When you hear’ vitamin A’, it isn’t necessarily referring to a single vitamin. The term actually refers to a family of similar compounds. It is important in many processes in your body such as vision and immune function. It is also essential in the growth of babies in utero. The recommendation for vitamin A intake is 900mcg daily for men, 700mcg for women and 300-600 mcg for kids/teens.1
You can find vitamin A in both plants and animals as either preformed A or provitamin A. We call preformed A, the “active” form. This is the form your body actually uses and you can find it in animals. It can come as retinol, retinal and retinoic acid. These are the ‘retinoids.’
What we call ‘provitamin A’ is the carotenoids, of which there are 3 types as well. Alpha carotene, beta carotene and beta cryptoxantin. You body can convert any of these into the active form of A as needed. For instance, it can turn beta carotene into retinol in your small intestine.2
Here are some important benefits of vitamin A:
If you want to retain your eyesight, then A is a must-have. It is necessary for your eyes to be able to convert light into signals that are sent to your brain. Naturally, night blindness is a symptom associated with vitamin A deficiency.3 This is because A is part of the structure of a pigment called rhodopsin in your retina. It is incredibly sensitive to light normally. Thus, those who suffer from night blindness can often see just fine during the day. But at night, when their eyes have to be extra sensitive to light (since there’s so little of it), they just can’t see much.
The good news is that if you consume enough vitamin A, you’ll likely be fine. In fact, getting enough has been shown to help people avoid the natural decline of their eyesight.4
Chance are, you have heard of age-related macular degeneration, or AMD. In the developed world, this is the number 1 cause of blindness. We don’t know exactly what causes it, but it seems to a result of cellular damage from oxidative stress over time.5 This is the term for cells being damaged by free radicals or other toxins.
But again, there’s good news. Vitamin A and the carotenoids are strong antioxidants, meaning they destroy free radicals. In fact, a study of folks over 50 found that their chances of developing advanced AMD were 25% lower if they took an antioxidant supplement that included beta carotene.6 That being said, there is also some evidence that simply taking a beta carotene supplement alone, may not do the job.7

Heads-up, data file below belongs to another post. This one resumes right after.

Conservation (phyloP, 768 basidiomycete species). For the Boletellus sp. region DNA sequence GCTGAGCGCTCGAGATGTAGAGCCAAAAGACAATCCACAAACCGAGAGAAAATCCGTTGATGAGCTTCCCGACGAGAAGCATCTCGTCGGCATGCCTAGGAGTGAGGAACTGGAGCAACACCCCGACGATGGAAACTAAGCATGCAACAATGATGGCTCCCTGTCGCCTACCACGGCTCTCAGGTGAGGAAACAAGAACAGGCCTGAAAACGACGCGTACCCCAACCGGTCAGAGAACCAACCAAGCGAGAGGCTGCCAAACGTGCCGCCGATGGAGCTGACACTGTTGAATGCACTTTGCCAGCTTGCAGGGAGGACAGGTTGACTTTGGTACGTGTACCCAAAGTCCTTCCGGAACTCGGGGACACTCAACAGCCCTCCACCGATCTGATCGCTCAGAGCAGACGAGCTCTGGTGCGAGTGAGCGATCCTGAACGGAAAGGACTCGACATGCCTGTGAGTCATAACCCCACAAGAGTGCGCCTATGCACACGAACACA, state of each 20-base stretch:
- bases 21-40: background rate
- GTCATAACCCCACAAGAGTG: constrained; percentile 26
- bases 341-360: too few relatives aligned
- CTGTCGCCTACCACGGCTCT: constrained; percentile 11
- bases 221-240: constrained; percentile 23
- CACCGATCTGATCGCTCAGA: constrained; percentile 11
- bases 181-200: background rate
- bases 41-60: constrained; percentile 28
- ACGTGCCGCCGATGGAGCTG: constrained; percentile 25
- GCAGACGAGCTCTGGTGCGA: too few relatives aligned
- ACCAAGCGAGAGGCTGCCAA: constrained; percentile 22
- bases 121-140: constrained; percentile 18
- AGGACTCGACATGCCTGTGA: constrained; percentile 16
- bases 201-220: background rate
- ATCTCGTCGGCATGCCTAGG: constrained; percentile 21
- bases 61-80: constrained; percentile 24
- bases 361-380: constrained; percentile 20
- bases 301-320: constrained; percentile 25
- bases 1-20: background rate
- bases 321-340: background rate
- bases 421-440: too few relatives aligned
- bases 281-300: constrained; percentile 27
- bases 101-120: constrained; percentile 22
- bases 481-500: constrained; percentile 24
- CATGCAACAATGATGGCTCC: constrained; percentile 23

Vitamin A reduces your chances of cancer
When damaged cells start growing abnormally and uncontrollably, you have cancer. But vitamin A is part of the process of cell growth. Thus, it is associated with your cancer risk and prevention.8,9 Studies have shown that vitamin A (at least as beta carotene) may prevent certain cancers. These include Hodgkin’s lymphoma, cervical, lung and bladder cancers.10,11,12,13
Interestingly however, all of these studies used carotenoids, namely beta carotene, which are all from plants. In similar studies, using Provitamin A, which comes from animals, doesn’t show the same results.14,15 Supplemental A also seems to be less effective than beta carotene.16
Other studies show an increase in lung cancer risk among smokers who took beta carotene supplements.17,18,19 These studies clearly illustrate the fact that scientist don’t really understand the vitamin A and cancer relationship. But we do know that the evidence suggests that A is essential, especially from carotenoids. We also know it is necessary for proper cell division and may reduce cancer risk.20
Vitamin A is also an important part of your body’s defenses. Most notably, it is necessary for the production of mucous barriers. You can find these in your eyes, lungs, guts and genitals. Their purpose is to trap germs like bacteria and viruses so they can’t get in your body. In addition, vitamin A helps produce white blood cells. These destroy bacteria and viruses that do get into your body. Thus, having low levels of vitamin A means none of this works properly and accordingly increases your chances of infection.21,22 Studies show this to be the case. In places where we still see many cases of the measles and malaria in kids, those with a vitamin A deficiency are more likely to die.23 Those with adequate levels, have a much better chance.
It’s probably no surprise that vitamin A is essential. After all, it is one of the “essential” vitamins. But in particular, it can benefit your eyesight, cancer risk and overall immunity, among other things. Of course you want to have plenty of it, but like most things, too much can be harmful. The best way to make sure this happens is to eat plenty of fruits and veggies, which are high in carotenoids. Consider a supplement as well, but a carotenoid supplement is probably best. This is because vitamin A overdose can happen, but carotenoid overdose is much less likely.23